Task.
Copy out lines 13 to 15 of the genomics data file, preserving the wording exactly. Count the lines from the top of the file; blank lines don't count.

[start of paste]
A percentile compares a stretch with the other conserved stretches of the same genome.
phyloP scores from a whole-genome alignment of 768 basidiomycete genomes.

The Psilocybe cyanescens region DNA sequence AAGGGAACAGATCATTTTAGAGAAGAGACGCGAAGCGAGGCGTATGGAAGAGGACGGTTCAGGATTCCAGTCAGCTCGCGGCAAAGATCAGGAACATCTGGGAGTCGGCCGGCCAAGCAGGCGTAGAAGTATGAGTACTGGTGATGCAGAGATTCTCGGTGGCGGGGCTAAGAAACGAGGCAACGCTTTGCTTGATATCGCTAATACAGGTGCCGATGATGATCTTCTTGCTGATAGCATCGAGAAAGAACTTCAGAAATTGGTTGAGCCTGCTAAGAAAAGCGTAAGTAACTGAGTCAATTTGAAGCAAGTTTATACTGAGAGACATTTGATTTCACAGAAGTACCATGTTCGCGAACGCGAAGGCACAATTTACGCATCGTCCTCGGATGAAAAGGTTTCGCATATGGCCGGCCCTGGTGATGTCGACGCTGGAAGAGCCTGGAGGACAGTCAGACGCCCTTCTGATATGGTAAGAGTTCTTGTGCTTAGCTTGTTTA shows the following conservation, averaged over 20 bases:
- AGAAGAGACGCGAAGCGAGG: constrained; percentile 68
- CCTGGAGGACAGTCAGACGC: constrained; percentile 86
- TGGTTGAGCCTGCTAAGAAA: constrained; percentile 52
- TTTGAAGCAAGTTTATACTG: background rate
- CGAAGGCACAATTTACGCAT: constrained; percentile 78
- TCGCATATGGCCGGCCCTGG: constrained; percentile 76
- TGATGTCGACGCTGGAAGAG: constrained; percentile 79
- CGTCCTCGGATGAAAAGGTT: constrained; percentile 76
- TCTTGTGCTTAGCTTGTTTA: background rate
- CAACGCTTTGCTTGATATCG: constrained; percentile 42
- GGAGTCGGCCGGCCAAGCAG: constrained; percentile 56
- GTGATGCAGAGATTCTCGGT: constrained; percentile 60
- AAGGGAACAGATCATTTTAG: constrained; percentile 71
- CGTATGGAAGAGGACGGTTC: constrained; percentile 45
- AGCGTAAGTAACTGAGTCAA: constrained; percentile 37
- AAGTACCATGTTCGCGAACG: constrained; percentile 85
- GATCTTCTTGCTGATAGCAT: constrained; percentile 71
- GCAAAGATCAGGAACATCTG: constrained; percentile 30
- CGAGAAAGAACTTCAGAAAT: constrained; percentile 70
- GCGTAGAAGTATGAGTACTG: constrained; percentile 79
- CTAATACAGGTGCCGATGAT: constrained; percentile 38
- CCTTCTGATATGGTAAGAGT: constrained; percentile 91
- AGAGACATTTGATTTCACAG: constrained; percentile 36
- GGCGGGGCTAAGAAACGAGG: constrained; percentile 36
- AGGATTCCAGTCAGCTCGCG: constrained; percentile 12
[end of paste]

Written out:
- CAACGCTTTGCTTGATATCG: constrained; percentile 42
- GGAGTCGGCCGGCCAAGCAG: constrained; percentile 56
- GTGATGCAGAGATTCTCGGT: constrained; percentile 60